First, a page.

Mrabe envisions Pete's as a neighborhood gathering spot for all ages, centered around drinks, food and sports. "There's no big place in North Beach for people to really watch sports and get food at the same time," he said. "I wouldn't call this a sports bar, but we have 11 TVs."

The interior, still under construction, already has a pub-like feel, with a pleasant contrast of light wood grain; rich, dark brown leather high-backed barstools; and a chocolate brown ceiling.

To start, Pete's hours will be 4:30pm–2am. A couple of weeks after opening, it will extend its hours to 10am–2am daily, adding brunch and dinner specials to the core all-day menu. If all goes smoothly, Mrabe hopes to debut Pete's on Feb. 18th. 

The soon-to-be Central Station Deli.

Central Station Deli, 728 Vallejo St.

This deli has been in the works since all the way back in 2012, but it's finally getting close to opening, and Mrabe said it should debut around the same time as Pete's. (Most recently, its space was used as one of Aaron Peskin's two campaign headquarters for last November's District 3 Supervisor election.)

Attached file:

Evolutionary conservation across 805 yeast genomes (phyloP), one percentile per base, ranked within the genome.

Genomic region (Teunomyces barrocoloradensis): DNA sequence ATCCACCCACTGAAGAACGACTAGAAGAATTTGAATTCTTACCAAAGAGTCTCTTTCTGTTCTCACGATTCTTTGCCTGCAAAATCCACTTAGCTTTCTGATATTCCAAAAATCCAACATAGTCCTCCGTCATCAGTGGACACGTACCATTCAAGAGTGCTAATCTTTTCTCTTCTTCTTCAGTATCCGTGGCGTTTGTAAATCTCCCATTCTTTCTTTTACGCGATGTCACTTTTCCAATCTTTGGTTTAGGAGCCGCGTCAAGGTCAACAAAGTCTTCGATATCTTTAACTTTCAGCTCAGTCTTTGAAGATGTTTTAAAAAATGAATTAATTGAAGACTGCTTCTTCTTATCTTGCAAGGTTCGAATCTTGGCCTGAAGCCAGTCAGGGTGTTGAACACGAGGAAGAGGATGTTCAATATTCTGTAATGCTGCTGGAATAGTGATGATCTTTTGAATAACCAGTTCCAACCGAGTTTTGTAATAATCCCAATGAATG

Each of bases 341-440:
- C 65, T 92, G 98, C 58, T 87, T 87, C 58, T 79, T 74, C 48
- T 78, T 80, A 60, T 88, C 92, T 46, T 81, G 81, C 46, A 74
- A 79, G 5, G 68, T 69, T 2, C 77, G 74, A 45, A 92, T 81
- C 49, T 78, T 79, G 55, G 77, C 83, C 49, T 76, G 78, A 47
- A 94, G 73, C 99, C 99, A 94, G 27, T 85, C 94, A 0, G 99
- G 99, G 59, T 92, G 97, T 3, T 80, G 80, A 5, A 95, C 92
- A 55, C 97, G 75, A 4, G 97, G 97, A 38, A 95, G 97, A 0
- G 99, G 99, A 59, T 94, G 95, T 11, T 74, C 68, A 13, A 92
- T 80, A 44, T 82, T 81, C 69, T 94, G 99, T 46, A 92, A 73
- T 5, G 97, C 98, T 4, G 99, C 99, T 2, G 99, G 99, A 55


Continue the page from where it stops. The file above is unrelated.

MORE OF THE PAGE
Taking its name from SFPD Central Station, just up the block, the deli will offer both standard sandwiches and European-style plates of cold cuts. Mrabe is using Boar's Head lunch meats, along with products from Italy, Spain and even a pork store out of New Jersey.

You'll be able to get a simple turkey or pastrami sandwich with lettuce, tomato, mayo, mustard and sides like cole slaw, or an Italian assortment of prosciutto, mortadella, and hot or mild coppa, along with mozzarella, olive oil and vinegar. There's no liquor license for this location, so you'll have to take your charcuterie to go if you want a sip of vino with it. Hours will be 8am–8pm.

Mas Sake, soon to become Don Pisto's Tequila Bar. (Photo: Kevin Y./Yelp)

Don Pisto's Tequila Bar, 2030 Lombard St.

There are two major differences between the original Don Pisto's and this Marina spinoff, located in the former Mas Sake space. As its name implies, the new location will have a full bar with tequila aplenty (the North Beach location only has a beer and wine license), and instead of entrees, it will focus on a tapas-style menu of small plates. Mrabe hopes to open it in early spring.